Another way in which Brown improves the second edition is by adding two new chapters, "Powerhouses of Prayer: Monasticism in Western Europe" and "The Making of Sapiens: Religion and Culture in Continental Europe and in Ireland." He also amends his chapter "Christianity in Asia" and renames it "Christianity in Asia and the Rise of Islam." And he divides the chapter "Christianities of the North: Ireland and Saxon Britain" into two separate chapters, treating local Christianity in each region more fully.
Furthermore, Brown refines the layout of the visual aids and adds to them. The first edition contained four maps at the beginning of the book whereas the second has ten maps placed strategically throughout the body of the text to correspond to the geographical areas under discussion. Likewise, the second edition has chronologies arranged within the narrative to give the reader a point of reference for the persons, places, and events being examined. These additions allow the reader to organize and contextualize the contents, a point which is especially helpful since the book covers such a broad period and has a vast regional scope. Finally, the placement of sub-headings throughout the text strengthens the structure of the second edition. The reader will find the sub-topics easier to configure within the broader thesis.
This book makes a useful text for upper-level undergraduate and graduate courses in religion and history. It is helpful for its survey of Christianity, the questions it raises regarding the relationship of religion to ethnicity and locality, and its notes and bibliography, which point to related studies. At $29.95, the paperback is a reasonable addition to the individual scholar's library.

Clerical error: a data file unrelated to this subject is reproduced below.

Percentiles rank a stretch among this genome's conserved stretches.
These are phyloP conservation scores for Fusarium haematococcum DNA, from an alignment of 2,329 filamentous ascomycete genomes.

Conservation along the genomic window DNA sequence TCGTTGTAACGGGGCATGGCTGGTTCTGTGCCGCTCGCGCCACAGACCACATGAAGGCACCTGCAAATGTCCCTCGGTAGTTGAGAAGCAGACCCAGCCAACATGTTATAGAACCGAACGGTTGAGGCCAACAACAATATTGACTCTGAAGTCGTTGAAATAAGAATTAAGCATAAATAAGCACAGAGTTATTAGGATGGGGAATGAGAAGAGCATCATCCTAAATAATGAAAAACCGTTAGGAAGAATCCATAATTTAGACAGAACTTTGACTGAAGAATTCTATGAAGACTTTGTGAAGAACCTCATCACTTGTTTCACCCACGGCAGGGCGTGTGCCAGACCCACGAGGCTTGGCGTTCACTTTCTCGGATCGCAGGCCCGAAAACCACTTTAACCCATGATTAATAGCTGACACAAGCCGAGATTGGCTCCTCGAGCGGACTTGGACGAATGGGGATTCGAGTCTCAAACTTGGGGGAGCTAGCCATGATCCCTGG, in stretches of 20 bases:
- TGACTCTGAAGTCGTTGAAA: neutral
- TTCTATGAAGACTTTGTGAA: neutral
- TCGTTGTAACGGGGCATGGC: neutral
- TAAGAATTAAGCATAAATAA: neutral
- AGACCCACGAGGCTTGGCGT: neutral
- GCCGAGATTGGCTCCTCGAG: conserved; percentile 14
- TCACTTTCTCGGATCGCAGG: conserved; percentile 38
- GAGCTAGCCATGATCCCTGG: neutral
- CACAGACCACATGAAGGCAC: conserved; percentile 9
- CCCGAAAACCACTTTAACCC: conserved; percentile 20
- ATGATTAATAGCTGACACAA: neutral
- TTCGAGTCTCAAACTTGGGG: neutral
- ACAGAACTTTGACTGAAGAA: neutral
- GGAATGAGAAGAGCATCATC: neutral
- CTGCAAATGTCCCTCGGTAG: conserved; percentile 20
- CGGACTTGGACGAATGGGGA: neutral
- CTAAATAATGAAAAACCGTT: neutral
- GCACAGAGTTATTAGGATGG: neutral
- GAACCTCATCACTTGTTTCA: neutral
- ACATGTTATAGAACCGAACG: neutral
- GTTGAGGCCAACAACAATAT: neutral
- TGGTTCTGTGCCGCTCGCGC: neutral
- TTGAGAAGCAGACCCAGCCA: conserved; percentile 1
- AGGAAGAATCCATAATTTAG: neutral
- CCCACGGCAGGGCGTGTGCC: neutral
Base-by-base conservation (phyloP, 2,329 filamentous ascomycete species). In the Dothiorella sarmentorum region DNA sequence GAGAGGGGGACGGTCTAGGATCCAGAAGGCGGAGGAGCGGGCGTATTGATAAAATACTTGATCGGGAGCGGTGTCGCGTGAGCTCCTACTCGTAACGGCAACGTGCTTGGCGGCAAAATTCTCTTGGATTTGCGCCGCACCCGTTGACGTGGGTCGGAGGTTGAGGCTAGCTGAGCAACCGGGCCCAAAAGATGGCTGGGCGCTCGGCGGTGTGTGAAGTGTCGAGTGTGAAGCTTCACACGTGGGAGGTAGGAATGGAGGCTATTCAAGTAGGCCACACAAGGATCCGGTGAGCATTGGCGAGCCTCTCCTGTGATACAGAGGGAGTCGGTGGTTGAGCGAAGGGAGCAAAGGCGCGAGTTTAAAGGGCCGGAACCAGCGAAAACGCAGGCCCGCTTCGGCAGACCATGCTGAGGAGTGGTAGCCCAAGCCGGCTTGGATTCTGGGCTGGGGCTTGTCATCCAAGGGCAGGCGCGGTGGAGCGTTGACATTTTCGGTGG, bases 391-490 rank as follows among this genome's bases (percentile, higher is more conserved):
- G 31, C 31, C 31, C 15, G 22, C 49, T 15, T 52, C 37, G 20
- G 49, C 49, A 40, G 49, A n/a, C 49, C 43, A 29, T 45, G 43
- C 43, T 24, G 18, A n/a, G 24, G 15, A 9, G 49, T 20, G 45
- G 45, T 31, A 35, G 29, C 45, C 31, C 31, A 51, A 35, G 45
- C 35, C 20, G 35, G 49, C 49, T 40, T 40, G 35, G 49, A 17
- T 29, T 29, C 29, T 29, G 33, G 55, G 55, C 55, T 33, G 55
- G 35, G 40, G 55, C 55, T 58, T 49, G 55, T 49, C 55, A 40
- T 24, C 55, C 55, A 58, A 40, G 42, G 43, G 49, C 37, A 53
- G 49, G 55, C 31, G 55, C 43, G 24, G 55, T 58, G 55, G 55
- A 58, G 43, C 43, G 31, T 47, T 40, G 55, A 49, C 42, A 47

Nathan Howard
81 of 84 people found the following review helpful
A brilliant synthesis 15 Aug. 2003
By Michael Taylor - Published on Amazon.com
Format: Hardcover
Peter Brown, professor of History at Princeton University, has written an amazing work. While so many Western Civ courses gloss over the "Dark Ages," the Early Middle Ages are brilliantly illuminated by this book, which offers a panoramic view of early Christianity. It covers over 900 years, from the beginnings of Christainity in the Roman Empire to the conversion of Scandinavia. Brown focuses on the unique forms of Christainity that arose throughout the world, from the Celtic and Northumbrian Christianity centered on the Irish monestary of Iona, to the Nestorian Christianity in the dying Persian Empire. He discusses suscinctly the rise of Islam, and its initial relations with the well established Christian communities of the East. Brown writes with tremendous clarity and grace. Most importantly, he has a keen knack for capturing the spiritual world views of historical figures; the piety and passion of men like Gregory of Tours, the Emperor Justinian and St. Columba come brilliantly to life thanks to Brown's lively yet erudite prose. Invaluable to scholars, laypeople will find it highly readable and thuroughly edifying.